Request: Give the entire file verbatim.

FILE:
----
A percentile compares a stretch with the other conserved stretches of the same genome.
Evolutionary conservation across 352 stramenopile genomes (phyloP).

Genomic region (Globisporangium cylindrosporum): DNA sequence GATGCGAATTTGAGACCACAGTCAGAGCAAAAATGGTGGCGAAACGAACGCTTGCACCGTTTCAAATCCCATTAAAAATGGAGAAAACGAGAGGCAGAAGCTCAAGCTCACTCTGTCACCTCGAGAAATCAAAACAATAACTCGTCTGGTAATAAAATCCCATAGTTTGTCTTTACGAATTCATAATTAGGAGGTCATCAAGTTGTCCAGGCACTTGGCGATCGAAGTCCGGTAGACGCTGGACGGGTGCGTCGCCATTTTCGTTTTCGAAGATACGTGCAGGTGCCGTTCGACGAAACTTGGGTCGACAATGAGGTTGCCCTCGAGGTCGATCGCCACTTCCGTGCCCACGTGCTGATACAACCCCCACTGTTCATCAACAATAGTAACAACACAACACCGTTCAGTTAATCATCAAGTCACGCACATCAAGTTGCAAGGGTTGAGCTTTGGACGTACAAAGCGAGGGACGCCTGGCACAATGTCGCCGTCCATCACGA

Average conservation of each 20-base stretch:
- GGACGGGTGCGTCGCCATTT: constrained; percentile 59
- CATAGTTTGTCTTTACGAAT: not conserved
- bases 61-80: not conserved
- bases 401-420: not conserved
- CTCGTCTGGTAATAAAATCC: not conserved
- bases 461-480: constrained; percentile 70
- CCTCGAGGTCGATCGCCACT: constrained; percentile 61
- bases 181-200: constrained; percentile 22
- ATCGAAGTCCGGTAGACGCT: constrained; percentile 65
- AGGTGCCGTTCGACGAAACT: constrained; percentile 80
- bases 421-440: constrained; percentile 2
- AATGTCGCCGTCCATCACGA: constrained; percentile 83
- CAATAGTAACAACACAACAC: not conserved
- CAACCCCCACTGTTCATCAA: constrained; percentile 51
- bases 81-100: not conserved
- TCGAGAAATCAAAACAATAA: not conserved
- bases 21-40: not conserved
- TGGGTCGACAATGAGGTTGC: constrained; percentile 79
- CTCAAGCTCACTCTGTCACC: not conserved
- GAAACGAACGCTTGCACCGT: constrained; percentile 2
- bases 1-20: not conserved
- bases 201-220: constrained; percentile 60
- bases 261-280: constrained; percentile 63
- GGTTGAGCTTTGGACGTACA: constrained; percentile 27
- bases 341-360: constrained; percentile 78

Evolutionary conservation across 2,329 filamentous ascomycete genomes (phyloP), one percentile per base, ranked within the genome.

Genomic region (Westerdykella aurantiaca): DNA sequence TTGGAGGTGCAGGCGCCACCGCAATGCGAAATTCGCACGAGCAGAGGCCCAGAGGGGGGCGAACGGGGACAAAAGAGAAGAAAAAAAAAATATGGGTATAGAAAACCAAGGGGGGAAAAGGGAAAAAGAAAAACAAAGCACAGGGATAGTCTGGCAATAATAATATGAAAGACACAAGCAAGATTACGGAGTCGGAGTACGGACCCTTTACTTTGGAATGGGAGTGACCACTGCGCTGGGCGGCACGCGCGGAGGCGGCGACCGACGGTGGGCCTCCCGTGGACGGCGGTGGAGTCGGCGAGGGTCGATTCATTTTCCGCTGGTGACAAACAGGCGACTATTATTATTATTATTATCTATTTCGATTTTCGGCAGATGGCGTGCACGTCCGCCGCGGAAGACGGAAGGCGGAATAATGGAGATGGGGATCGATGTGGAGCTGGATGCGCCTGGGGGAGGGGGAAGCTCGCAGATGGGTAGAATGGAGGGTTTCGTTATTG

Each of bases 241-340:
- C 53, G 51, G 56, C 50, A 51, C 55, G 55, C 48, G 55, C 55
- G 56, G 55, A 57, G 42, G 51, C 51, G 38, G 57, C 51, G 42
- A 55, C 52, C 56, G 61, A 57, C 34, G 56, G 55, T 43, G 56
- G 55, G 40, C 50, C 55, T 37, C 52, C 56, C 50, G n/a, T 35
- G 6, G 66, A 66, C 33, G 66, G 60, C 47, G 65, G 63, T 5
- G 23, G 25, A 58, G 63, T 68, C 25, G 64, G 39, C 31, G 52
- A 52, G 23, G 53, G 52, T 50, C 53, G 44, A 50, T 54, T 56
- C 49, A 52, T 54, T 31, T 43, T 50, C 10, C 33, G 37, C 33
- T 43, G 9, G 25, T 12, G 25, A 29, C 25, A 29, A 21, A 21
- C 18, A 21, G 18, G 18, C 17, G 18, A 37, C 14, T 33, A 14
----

A percentile compares a stretch with the other conserved stretches of the same genome.
Evolutionary conservation across 352 stramenopile genomes (phyloP).

Genomic region (Globisporangium cylindrosporum): DNA sequence GATGCGAATTTGAGACCACAGTCAGAGCAAAAATGGTGGCGAAACGAACGCTTGCACCGTTTCAAATCCCATTAAAAATGGAGAAAACGAGAGGCAGAAGCTCAAGCTCACTCTGTCACCTCGAGAAATCAAAACAATAACTCGTCTGGTAATAAAATCCCATAGTTTGTCTTTACGAATTCATAATTAGGAGGTCATCAAGTTGTCCAGGCACTTGGCGATCGAAGTCCGGTAGACGCTGGACGGGTGCGTCGCCATTTTCGTTTTCGAAGATACGTGCAGGTGCCGTTCGACGAAACTTGGGTCGACAATGAGGTTGCCCTCGAGGTCGATCGCCACTTCCGTGCCCACGTGCTGATACAACCCCCACTGTTCATCAACAATAGTAACAACACAACACCGTTCAGTTAATCATCAAGTCACGCACATCAAGTTGCAAGGGTTGAGCTTTGGACGTACAAAGCGAGGGACGCCTGGCACAATGTCGCCGTCCATCACGA

Average conservation of each 20-base stretch:
- GGACGGGTGCGTCGCCATTT: constrained; percentile 59
- CATAGTTTGTCTTTACGAAT: not conserved
- bases 61-80: not conserved
- bases 401-420: not conserved
- CTCGTCTGGTAATAAAATCC: not conserved
- bases 461-480: constrained; percentile 70
- CCTCGAGGTCGATCGCCACT: constrained; percentile 61
- bases 181-200: constrained; percentile 22
- ATCGAAGTCCGGTAGACGCT: constrained; percentile 65
- AGGTGCCGTTCGACGAAACT: constrained; percentile 80
- bases 421-440: constrained; percentile 2
- AATGTCGCCGTCCATCACGA: constrained; percentile 83
- CAATAGTAACAACACAACAC: not conserved
- CAACCCCCACTGTTCATCAA: constrained; percentile 51
- bases 81-100: not conserved
- TCGAGAAATCAAAACAATAA: not conserved
- bases 21-40: not conserved
- TGGGTCGACAATGAGGTTGC: constrained; percentile 79
- CTCAAGCTCACTCTGTCACC: not conserved
- GAAACGAACGCTTGCACCGT: constrained; percentile 2
- bases 1-20: not conserved
- bases 201-220: constrained; percentile 60
- bases 261-280: constrained; percentile 63
- GGTTGAGCTTTGGACGTACA: constrained; percentile 27
- bases 341-360: constrained; percentile 78

Evolutionary conservation across 2,329 filamentous ascomycete genomes (phyloP), one percentile per base, ranked within the genome.

Genomic region (Westerdykella aurantiaca): DNA sequence TTGGAGGTGCAGGCGCCACCGCAATGCGAAATTCGCACGAGCAGAGGCCCAGAGGGGGGCGAACGGGGACAAAAGAGAAGAAAAAAAAAATATGGGTATAGAAAACCAAGGGGGGAAAAGGGAAAAAGAAAAACAAAGCACAGGGATAGTCTGGCAATAATAATATGAAAGACACAAGCAAGATTACGGAGTCGGAGTACGGACCCTTTACTTTGGAATGGGAGTGACCACTGCGCTGGGCGGCACGCGCGGAGGCGGCGACCGACGGTGGGCCTCCCGTGGACGGCGGTGGAGTCGGCGAGGGTCGATTCATTTTCCGCTGGTGACAAACAGGCGACTATTATTATTATTATTATCTATTTCGATTTTCGGCAGATGGCGTGCACGTCCGCCGCGGAAGACGGAAGGCGGAATAATGGAGATGGGGATCGATGTGGAGCTGGATGCGCCTGGGGGAGGGGGAAGCTCGCAGATGGGTAGAATGGAGGGTTTCGTTATTG

Each of bases 241-340:
- C 53, G 51, G 56, C 50, A 51, C 55, G 55, C 48, G 55, C 55
- G 56, G 55, A 57, G 42, G 51, C 51, G 38, G 57, C 51, G 42
- A 55, C 52, C 56, G 61, A 57, C 34, G 56, G 55, T 43, G 56
- G 55, G 40, C 50, C 55, T 37, C 52, C 56, C 50, G n/a, T 35
- G 6, G 66, A 66, C 33, G 66, G 60, C 47, G 65, G 63, T 5
- G 23, G 25, A 58, G 63, T 68, C 25, G 64, G 39, C 31, G 52
- A 52, G 23, G 53, G 52, T 50, C 53, G 44, A 50, T 54, T 56
- C 49, A 52, T 54, T 31, T 43, T 50, C 10, C 33, G 37, C 33
- T 43, G 9, G 25, T 12, G 25, A 29, C 25, A 29, A 21, A 21
- C 18, A 21, G 18, G 18, C 17, G 18, A 37, C 14, T 33, A 14